CalTrout believes that the impacts of suction dredge mining will vary widely depending on the size of the river and the makeup of the fish who inhabit it, and that blanket regulations for the entire state won’t protect stressed fish populations in specific areas.

We said so when we presented our comments to Fish & Game’s proposed regulations, and we will remain vigilant on the suction dredge issue.

CalTrout Opposes SB 657 (Suction Dredge Mining Bill)

No Reason to Shortcut Current Review of Suction Dredge Mining Regulations

UPDATE: We’re hearing rumors that SB 657 is DOA. More as we know it.

California Trout is in strong opposition to California Senate Bill 657, which simply deletes existing law related to the proper regulation of suction dredge mining permits.

That’s bad idea in itself, but more importantly, SB 657 would undermine an ongoing and comprehensive environmental review of the recreational practice of suction dredge mining.

In a joint letter, CalTrout and the California Chapter of Trout Unlimited said “By deleting existing law related to the proper regulation of suction dredge mining permits, SB 657 would undermine an ongoing and comprehensive environmental review of this recreational practice. The current California Environmental Quality Act (CEQA) review and the associated process to develop and adopt new regulations governing such mining should continue.”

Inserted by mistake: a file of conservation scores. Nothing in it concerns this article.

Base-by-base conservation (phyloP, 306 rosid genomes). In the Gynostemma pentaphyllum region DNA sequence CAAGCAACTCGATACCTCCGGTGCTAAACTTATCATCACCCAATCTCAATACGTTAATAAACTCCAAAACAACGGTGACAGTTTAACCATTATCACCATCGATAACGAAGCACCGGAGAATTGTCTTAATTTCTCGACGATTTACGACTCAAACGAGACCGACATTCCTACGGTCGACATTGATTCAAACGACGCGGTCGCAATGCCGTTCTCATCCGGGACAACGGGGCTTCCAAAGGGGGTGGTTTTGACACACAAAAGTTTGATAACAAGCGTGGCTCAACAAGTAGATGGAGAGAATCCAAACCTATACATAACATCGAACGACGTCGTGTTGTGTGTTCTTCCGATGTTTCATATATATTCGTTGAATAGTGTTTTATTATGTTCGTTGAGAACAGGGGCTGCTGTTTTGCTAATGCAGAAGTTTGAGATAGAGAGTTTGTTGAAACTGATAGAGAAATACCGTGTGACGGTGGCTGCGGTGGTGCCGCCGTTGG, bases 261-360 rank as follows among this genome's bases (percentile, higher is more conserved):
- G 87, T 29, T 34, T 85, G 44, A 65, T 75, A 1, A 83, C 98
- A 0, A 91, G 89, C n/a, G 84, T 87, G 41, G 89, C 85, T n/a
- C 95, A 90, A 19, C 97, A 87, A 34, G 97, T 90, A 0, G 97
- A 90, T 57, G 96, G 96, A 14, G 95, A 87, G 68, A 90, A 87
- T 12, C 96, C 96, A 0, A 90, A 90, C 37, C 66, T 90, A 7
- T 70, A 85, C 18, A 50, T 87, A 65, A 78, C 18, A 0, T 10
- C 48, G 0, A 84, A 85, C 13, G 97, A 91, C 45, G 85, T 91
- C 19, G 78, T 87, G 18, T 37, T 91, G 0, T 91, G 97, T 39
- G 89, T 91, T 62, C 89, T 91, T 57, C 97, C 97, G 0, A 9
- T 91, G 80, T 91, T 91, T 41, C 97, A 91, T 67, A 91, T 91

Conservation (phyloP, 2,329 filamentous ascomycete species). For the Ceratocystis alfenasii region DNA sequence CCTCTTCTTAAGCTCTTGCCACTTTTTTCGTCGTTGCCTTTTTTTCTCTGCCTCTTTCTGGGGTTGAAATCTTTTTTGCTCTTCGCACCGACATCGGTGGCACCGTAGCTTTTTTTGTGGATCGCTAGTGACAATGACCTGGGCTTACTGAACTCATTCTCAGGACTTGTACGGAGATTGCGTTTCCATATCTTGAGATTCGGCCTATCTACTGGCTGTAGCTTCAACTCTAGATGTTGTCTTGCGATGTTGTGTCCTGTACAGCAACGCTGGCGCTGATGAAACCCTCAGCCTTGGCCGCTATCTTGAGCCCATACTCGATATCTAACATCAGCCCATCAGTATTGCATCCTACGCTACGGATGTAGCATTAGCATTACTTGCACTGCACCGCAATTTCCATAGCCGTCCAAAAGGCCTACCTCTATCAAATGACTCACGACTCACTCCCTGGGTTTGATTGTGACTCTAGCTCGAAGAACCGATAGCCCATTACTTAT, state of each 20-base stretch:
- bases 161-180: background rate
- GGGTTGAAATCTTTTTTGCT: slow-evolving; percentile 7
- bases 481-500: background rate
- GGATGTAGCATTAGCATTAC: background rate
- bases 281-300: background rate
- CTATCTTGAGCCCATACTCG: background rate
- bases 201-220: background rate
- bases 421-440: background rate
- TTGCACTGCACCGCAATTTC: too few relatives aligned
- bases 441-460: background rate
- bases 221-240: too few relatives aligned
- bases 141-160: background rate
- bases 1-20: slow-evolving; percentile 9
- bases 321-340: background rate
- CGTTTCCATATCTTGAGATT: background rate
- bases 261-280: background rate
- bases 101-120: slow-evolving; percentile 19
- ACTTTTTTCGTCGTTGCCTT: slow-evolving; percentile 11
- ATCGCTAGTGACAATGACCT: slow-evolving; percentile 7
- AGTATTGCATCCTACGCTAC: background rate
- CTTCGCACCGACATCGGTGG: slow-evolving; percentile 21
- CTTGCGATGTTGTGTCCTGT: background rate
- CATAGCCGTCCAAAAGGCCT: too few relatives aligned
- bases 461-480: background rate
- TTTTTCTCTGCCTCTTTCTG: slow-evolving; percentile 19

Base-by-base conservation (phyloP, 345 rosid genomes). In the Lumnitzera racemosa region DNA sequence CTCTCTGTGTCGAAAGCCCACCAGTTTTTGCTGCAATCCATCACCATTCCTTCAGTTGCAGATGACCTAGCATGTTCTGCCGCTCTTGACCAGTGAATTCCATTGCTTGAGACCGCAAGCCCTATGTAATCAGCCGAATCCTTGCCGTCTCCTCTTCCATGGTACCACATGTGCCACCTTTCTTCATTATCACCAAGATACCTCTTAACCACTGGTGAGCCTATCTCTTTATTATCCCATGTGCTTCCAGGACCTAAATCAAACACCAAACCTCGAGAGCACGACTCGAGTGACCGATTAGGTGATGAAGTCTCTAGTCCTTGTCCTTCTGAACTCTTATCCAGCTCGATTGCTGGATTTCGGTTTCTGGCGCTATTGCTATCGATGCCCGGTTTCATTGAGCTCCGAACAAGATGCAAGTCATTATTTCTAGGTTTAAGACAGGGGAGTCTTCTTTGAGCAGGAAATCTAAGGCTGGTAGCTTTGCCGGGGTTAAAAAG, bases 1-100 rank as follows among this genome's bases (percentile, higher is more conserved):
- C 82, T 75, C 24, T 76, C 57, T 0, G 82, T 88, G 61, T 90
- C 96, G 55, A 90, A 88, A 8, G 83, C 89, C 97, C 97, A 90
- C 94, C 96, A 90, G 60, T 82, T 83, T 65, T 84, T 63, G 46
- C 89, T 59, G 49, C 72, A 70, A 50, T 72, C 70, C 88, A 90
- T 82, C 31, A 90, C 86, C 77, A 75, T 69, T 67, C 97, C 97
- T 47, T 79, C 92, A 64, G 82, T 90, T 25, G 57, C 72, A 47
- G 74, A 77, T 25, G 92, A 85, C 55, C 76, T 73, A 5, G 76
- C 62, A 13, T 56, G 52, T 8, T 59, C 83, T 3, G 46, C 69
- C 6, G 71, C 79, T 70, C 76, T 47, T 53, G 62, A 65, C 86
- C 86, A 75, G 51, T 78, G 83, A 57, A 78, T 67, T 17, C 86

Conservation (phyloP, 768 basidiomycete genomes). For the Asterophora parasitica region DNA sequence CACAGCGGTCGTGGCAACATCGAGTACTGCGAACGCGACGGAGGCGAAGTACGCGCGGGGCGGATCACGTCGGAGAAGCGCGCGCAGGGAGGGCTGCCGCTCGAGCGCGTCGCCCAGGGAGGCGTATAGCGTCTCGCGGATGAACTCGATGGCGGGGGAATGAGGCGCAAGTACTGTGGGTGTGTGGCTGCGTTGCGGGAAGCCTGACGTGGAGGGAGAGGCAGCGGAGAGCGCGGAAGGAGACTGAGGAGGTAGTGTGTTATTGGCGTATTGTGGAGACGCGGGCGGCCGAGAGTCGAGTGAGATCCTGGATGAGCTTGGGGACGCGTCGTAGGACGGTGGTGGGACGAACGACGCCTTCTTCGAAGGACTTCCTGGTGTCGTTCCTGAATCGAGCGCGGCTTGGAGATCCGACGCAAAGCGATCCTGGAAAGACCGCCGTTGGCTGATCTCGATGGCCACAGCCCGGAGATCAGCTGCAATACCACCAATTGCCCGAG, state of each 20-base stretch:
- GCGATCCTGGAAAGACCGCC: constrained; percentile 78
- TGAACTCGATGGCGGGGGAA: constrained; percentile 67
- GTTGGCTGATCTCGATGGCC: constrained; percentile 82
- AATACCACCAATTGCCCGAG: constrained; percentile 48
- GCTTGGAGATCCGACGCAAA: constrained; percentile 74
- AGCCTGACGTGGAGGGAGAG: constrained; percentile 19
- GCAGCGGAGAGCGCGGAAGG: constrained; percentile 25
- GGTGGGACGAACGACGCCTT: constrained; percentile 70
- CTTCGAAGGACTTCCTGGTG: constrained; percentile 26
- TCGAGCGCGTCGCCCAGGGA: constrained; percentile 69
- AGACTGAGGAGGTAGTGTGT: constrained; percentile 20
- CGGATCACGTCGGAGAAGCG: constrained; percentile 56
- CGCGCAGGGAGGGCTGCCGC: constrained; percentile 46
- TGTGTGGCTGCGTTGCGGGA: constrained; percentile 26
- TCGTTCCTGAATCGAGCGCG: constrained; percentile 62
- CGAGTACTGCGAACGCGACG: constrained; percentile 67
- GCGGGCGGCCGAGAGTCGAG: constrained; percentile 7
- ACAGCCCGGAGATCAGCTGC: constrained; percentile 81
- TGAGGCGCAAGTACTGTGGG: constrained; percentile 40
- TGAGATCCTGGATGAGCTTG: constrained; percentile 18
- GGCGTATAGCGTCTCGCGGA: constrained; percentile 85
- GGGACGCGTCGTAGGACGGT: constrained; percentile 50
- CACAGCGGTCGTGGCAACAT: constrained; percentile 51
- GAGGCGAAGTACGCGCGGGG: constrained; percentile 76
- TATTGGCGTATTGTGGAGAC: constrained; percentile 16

Stopping those processes now would waste substantial public funds, and short-circuit a public review process in favor of… well, nothing.

The threats posed by suction dredge mining to California’s native and imperiled salmon, steelhead, and trout species are documented, numerous, and must not be underestimated. They include:

  • Disruption to spawning gravels
  • Disruption to incubating eggs
  • Increases in turbidity and unnatural sedimentation
  • Alteration of stream-bottom habitats that support important food supplies
  • Entrainment of invertebrates and small fish
  • Mobilization of toxic mercury within the water column

It is for these reasons and others that the Department of Fish and Game has been ordered to perform a comprehensive review of suction dredge mining and the regulations pertaining to permitting the activity.

Please join us in supporting this ongoing and productive environmental review process, and in opposing attempts to circumvent state efforts to protect our trout, steelhead and salmon.